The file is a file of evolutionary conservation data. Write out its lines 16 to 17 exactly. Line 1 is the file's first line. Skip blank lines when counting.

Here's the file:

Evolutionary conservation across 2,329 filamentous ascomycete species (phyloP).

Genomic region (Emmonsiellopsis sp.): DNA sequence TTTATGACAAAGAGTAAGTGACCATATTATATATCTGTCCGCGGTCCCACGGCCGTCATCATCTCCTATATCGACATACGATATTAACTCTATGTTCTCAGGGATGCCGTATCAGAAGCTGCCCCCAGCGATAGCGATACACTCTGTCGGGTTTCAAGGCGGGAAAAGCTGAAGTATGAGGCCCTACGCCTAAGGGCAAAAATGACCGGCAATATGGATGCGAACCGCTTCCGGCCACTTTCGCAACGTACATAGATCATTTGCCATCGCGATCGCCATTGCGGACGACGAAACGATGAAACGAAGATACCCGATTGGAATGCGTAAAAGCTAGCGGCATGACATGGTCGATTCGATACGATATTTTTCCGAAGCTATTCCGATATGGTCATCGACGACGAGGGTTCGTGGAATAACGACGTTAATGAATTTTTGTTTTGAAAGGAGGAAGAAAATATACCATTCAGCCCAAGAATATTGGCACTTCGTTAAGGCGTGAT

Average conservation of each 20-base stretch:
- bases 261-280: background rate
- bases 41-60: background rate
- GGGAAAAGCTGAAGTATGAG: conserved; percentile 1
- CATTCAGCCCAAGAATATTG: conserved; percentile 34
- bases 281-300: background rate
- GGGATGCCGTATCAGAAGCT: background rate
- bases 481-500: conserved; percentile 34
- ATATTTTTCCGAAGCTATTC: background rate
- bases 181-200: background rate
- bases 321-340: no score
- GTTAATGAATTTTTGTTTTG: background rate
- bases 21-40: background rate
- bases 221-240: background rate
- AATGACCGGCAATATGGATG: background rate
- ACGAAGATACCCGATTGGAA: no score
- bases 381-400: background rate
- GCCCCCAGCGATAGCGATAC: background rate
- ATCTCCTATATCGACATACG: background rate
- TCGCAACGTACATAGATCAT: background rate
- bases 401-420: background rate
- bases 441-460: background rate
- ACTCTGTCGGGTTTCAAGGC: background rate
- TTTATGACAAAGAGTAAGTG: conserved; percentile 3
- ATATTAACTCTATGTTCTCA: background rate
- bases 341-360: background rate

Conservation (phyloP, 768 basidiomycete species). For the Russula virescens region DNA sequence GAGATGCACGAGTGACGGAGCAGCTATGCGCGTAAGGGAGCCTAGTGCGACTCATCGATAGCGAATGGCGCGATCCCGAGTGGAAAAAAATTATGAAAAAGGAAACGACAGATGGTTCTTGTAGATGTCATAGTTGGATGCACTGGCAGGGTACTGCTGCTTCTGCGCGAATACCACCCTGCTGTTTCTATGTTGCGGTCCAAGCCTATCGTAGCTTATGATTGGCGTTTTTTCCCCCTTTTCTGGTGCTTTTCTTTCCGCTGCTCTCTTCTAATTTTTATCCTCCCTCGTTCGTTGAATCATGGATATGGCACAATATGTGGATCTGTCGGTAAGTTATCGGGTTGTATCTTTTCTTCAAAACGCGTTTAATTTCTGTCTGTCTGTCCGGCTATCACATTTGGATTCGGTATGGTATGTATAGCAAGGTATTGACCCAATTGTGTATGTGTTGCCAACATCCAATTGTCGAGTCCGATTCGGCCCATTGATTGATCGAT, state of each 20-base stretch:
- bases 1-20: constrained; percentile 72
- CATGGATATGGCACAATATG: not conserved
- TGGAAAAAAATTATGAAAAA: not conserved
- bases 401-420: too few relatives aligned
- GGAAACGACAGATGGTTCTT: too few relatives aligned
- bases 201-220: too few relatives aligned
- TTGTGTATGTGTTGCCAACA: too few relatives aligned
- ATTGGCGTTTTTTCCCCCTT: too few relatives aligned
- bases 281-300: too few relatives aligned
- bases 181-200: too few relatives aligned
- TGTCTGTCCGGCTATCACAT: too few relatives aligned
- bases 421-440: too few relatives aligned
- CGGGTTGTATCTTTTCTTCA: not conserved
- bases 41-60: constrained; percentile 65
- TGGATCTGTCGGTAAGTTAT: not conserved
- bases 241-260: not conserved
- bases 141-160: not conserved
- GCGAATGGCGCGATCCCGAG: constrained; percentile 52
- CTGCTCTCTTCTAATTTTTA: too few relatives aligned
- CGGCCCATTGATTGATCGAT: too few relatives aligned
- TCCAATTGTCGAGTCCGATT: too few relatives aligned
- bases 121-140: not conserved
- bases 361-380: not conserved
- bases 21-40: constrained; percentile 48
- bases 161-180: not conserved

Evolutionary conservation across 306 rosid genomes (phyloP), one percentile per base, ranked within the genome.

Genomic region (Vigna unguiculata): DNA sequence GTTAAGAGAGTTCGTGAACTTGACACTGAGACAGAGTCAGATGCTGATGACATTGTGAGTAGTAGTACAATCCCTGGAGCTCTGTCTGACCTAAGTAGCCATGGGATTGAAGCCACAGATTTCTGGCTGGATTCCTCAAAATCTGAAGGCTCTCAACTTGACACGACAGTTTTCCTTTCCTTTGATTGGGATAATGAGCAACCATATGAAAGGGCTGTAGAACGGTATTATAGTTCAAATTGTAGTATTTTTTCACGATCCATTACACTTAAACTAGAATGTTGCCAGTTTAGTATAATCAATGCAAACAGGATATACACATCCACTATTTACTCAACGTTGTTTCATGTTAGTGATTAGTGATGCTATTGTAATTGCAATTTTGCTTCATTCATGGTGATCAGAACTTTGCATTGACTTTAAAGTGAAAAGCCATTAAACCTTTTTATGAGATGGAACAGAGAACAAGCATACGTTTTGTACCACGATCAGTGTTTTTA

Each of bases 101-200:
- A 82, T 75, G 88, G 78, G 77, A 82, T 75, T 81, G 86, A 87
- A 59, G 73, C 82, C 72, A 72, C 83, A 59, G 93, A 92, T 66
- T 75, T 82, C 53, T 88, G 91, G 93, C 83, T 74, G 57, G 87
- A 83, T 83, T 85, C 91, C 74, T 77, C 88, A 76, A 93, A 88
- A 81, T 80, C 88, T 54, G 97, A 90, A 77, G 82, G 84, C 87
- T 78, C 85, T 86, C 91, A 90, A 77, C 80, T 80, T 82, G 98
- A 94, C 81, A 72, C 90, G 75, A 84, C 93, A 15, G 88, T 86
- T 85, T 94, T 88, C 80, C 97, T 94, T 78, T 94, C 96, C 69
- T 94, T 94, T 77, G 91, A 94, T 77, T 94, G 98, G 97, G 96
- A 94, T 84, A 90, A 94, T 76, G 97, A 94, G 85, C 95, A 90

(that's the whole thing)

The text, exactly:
- bases 221-240: background rate
- AATGACCGGCAATATGGATG: background rate